You gotta watch for that dangerous chorizo... LOL
Border agents seize drugs, guns - and chorizo
Wednesday, December 24, 2008
BROWNSVILLE — Though border agents continue to watch for smugglers of guns, drugs and the usual dangerous contraband, their work this time of year takes on a decidedly holiday flavor as they also nab forbidden Mexican sausages, tamales and poinsettias.
Border traffic is thick with families on the move for holidays, but the car packed to the gills with gifts and coolers draws customs agents to check for items many don't think of as illegal.
"They want to take some of the flavor of the home country to friends or relatives they may be visiting," said Roger Maier, a spokesman for U.S. Customs and Border Protection in El Paso, where a Mexican-style bologna is a favorite yet impermissible holiday item.
The holiday trafficking usually starts after Thanksgiving and typically includes raw pork to fill tamales, guavas, hawthorn fruit and sugar cane for a hot rum-spiked Christmas punch known as ponche navideno, potted poinsettias and miniature Nativity scenes in which dried grass in the manger could be harboring pests.
"It's usually the same items over and over again," said Felix Garza, spokesman for U.S. Customs and Border Protection in the upper Rio Grande Valley.
Most of the time, a family smuggling a cooler of tamales home isn't trying to conceal them, said Jared Franklin, the agency's supervisory agricultural specialist in Brownsville. They are blissfully or perhaps, purposely, ignorant of the rules.
Sometimes, though, the smuggling effort is obvious, as when a South Texas woman stuffed chorizo in baby diapers in October. She lost her pork sausage and was fined $300. Or another woman who stuffed a bird down her blouse.
"It's really hard to be surprised after you've worked here awhile," Franklin said.
Much of the food that customs agents confiscate is available legally in the U.S., but in travelers' minds, "it's better than what you get at H-E-B," Franklin said. And sometimes they just don't realize what they are carrying is an agricultural product, as in the case of the Nativity scenes.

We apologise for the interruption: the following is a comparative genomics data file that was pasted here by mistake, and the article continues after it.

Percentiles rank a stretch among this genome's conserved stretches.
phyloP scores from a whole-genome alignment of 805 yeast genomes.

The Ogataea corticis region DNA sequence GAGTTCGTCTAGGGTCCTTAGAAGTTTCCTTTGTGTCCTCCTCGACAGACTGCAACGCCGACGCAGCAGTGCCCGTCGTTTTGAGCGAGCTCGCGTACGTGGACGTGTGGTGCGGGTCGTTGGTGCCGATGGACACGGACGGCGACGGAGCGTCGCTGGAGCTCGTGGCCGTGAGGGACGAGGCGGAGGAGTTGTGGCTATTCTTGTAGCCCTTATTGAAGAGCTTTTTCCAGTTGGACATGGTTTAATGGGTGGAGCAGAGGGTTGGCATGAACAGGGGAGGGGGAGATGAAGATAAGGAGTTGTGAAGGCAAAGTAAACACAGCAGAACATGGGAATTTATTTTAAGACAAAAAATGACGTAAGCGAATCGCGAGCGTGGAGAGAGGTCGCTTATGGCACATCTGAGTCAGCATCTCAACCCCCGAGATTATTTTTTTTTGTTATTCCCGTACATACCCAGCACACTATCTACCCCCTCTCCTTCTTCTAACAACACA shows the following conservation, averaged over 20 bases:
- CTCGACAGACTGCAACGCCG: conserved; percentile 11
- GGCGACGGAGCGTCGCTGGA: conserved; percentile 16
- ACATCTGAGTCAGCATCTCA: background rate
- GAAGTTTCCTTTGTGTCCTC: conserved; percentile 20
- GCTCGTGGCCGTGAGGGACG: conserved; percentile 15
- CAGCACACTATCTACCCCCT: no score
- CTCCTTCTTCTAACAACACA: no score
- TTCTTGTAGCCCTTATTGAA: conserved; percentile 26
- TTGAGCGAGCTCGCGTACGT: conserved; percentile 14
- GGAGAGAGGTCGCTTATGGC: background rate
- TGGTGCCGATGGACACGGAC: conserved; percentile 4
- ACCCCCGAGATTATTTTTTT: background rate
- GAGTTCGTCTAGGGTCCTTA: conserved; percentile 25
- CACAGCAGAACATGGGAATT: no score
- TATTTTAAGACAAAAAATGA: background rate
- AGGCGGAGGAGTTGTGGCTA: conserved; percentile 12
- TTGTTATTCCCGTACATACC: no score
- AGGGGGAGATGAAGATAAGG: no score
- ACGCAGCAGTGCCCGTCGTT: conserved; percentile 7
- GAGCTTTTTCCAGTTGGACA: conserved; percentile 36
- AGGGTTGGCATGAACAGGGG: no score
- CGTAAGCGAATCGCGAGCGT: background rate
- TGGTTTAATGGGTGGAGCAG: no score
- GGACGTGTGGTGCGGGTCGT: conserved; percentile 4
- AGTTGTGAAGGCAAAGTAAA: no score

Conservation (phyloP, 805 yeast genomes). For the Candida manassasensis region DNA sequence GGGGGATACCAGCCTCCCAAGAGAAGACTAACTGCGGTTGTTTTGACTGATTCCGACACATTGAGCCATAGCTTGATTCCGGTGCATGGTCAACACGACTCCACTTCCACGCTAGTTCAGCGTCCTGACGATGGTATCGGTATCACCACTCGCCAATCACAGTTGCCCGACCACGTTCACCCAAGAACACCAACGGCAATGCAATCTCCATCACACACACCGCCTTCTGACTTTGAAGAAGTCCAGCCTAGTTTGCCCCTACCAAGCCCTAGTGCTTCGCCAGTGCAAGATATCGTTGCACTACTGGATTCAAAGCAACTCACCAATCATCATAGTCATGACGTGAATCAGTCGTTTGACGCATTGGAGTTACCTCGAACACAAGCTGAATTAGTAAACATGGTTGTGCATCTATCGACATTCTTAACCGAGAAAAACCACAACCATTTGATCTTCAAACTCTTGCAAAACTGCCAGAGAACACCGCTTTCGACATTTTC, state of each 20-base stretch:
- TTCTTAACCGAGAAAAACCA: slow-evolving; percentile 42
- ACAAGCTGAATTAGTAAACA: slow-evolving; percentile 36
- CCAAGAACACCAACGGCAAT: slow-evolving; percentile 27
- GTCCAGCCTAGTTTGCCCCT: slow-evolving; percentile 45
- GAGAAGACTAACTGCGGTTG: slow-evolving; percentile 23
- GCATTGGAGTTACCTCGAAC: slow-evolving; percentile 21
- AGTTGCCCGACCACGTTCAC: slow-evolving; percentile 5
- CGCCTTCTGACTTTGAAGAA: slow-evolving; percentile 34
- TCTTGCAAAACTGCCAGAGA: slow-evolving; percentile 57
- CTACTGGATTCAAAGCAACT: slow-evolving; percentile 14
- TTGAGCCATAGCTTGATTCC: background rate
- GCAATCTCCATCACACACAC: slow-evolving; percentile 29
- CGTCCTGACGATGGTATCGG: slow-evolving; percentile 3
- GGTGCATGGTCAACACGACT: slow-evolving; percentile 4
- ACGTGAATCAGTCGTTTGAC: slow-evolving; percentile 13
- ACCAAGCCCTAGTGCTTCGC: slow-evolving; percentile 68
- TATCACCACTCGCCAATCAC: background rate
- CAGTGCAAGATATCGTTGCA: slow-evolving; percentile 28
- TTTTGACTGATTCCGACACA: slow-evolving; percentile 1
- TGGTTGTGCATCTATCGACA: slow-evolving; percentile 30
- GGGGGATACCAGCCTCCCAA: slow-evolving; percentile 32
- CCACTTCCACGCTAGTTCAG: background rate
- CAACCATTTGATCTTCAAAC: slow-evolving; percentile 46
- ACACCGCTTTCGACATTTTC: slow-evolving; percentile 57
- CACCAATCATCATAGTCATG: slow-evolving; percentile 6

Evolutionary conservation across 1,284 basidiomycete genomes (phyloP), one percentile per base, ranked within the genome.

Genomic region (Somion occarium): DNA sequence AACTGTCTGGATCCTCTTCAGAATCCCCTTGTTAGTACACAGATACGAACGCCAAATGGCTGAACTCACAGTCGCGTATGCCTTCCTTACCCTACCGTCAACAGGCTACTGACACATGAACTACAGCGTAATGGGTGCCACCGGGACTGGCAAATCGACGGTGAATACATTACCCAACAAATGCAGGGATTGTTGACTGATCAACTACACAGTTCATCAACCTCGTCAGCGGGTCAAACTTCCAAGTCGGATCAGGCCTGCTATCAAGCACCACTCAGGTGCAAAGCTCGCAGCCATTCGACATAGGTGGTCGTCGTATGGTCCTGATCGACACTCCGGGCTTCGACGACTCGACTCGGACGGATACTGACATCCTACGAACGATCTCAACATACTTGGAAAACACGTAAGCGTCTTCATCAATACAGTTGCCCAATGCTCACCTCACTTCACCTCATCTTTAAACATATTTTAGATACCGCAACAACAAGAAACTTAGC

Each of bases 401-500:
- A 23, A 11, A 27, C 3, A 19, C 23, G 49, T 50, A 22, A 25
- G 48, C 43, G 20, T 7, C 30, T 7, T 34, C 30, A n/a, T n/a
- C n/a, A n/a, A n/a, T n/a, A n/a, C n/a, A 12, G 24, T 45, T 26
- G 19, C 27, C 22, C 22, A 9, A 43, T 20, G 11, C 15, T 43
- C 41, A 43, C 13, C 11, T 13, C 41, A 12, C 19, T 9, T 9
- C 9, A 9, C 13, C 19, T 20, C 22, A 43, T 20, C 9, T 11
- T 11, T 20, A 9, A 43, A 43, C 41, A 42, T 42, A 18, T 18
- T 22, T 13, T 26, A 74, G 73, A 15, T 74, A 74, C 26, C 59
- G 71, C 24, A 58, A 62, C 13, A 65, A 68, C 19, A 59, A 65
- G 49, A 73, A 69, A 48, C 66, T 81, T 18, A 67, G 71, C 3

The safe bet, customs agents say, is to declare everything. The agents will decide what can pass and will confiscate what can't, but at least by declaring, travelers can avoid fines for smuggling.
"If you try to smuggle and conceal it, obviously we're going to come down hard on you," said Angelica de Cima, Customs and Border Protection spokeswoman in San Diego.
For four days after Thanksgiving, Customs and Border Protection agents ran Operation Wishbone in Eagle Pass.
Their take would have made a nice stand at a farmer's market: a variety of fruits, vegetables, meats and sugar cane.
In all, the cornucopia comprised 57 plant products, 13 seizures of cut flowers, 23 seizures of prohibited animal products and 81 pest interceptions. Agents issued 13 fines totaling $2,775.
Most people are not happy about losing a favorite delicacy, but Franklin swears that a traveler's chorizo does not become a customs agent's breakfast. "It all gets destroyed, 100 percent of it," Franklin said.
So, why is a sack of guavas a matter of national security?
The Mediterranean fruit fly outbreak of the 1980s is one of the agency's examples. It cost California and the federal government $100 million to get rid of the fruit fly after one traveler carried in one contaminated piece of fruit.
There are exceptions to the seizure rules. For example, though apples, chicken and pork are a no-go, bananas, beef and goat meat will probably make it. Customs agents recommend checking their Web site, cbp.gov, in advance to find out how specific items will be treated.
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